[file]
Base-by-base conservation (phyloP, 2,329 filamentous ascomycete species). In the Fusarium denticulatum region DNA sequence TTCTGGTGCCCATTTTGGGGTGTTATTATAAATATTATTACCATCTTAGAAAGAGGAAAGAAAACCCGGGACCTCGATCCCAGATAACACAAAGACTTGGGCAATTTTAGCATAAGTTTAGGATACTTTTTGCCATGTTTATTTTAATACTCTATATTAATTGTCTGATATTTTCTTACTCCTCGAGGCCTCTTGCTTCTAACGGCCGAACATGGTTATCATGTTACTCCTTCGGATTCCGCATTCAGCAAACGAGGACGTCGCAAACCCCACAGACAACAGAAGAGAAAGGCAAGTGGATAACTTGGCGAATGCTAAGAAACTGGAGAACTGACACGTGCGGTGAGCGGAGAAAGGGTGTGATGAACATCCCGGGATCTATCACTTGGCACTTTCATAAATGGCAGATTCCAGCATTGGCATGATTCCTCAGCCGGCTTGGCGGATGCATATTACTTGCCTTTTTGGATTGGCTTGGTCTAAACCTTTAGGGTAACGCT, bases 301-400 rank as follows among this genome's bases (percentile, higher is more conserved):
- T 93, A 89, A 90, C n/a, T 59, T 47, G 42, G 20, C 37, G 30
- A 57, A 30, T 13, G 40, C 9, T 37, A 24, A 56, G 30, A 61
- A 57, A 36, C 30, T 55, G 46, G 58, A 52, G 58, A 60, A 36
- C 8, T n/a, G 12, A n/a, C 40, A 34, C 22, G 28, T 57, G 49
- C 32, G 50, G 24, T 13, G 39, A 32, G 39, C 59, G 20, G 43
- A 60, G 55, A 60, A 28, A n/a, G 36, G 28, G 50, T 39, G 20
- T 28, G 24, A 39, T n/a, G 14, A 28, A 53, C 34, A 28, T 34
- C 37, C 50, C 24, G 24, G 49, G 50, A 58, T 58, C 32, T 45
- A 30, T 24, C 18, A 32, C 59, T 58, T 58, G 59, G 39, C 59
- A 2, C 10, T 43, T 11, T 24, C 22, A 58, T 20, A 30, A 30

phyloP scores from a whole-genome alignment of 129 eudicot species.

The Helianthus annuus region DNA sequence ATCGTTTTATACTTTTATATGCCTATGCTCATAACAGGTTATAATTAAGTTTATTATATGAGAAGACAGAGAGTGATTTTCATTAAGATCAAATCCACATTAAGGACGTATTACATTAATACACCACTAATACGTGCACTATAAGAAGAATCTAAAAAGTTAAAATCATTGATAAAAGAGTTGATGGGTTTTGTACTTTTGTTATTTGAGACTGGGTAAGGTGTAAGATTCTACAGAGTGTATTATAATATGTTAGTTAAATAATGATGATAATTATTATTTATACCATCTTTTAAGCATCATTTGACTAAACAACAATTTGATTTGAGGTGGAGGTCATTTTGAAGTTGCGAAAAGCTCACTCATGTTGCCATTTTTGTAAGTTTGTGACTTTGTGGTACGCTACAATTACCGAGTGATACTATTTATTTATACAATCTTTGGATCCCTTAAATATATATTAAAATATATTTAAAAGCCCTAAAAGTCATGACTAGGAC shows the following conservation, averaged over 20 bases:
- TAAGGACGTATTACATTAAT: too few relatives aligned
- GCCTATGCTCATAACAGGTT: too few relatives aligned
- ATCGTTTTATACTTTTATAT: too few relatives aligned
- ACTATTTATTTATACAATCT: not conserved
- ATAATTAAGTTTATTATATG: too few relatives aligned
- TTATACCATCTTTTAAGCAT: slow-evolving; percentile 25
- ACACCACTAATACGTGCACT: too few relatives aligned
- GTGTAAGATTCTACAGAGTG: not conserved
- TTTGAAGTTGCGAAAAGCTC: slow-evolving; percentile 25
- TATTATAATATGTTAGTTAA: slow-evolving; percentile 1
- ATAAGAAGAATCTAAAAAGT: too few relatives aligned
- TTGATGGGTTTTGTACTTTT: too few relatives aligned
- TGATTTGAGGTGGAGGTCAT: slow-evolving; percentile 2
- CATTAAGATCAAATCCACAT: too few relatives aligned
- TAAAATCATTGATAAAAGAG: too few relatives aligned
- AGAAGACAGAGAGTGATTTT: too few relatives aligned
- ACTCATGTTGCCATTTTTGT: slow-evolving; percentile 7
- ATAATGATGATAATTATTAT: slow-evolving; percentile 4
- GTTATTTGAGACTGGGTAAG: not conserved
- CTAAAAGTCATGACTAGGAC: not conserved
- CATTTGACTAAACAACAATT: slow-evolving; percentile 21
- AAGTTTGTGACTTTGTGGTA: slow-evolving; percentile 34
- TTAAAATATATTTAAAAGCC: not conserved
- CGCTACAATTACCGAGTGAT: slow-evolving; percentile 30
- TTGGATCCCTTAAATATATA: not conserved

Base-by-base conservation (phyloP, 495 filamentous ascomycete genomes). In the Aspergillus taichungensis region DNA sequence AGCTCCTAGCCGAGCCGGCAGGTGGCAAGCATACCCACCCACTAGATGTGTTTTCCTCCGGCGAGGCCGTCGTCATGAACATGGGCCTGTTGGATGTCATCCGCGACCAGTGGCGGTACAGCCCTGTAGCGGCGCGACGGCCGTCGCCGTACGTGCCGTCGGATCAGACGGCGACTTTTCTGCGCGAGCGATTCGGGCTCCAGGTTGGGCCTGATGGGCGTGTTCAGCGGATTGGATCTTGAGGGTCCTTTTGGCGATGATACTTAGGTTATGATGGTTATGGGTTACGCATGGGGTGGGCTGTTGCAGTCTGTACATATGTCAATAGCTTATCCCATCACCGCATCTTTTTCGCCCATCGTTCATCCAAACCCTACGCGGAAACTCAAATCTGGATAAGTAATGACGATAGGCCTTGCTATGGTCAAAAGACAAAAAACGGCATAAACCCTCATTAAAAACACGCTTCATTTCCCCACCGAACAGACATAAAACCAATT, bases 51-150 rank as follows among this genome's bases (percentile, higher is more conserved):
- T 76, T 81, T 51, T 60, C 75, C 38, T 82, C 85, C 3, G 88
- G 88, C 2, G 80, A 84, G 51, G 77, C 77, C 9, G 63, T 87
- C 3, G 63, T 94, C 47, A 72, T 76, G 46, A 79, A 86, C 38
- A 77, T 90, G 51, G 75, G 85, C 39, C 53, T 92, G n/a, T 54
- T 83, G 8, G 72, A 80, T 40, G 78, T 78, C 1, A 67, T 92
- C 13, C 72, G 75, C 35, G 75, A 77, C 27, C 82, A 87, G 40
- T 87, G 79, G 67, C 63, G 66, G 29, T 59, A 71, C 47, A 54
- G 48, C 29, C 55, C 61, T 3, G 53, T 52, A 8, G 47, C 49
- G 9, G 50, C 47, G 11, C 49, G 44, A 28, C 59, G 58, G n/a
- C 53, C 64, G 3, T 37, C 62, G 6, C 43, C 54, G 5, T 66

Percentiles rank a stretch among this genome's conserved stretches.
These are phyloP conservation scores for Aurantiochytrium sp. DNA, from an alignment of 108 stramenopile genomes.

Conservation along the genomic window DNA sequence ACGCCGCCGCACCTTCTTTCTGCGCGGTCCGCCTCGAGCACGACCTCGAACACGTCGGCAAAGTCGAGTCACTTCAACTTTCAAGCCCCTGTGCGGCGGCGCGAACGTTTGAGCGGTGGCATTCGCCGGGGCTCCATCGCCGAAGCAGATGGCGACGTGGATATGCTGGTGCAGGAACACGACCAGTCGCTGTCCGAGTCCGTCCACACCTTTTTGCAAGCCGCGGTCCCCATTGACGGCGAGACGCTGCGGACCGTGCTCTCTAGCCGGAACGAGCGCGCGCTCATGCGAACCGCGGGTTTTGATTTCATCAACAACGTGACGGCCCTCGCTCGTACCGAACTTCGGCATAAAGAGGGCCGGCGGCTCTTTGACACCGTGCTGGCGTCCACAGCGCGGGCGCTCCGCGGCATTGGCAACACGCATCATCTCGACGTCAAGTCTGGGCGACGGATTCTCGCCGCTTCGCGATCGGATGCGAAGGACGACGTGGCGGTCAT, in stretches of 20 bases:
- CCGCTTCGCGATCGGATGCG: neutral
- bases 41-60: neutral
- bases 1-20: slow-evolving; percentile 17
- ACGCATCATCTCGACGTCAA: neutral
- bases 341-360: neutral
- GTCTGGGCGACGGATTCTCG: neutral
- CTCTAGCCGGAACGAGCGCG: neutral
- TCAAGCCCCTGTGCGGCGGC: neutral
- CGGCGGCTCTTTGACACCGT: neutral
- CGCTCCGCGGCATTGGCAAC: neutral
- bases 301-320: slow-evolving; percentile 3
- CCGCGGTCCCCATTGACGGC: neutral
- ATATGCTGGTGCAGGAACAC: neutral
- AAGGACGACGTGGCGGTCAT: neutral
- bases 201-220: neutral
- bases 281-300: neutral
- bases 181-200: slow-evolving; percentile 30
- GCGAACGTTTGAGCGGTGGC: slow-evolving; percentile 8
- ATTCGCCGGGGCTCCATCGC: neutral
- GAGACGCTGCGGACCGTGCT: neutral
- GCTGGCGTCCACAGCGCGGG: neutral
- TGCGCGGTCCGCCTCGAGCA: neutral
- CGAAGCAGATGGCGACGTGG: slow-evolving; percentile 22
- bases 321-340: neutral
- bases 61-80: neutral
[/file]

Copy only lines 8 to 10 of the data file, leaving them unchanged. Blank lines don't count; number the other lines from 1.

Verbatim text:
- T 28, G 24, A 39, T n/a, G 14, A 28, A 53, C 34, A 28, T 34
- C 37, C 50, C 24, G 24, G 49, G 50, A 58, T 58, C 32, T 45
- A 30, T 24, C 18, A 32, C 59, T 58, T 58, G 59, G 39, C 59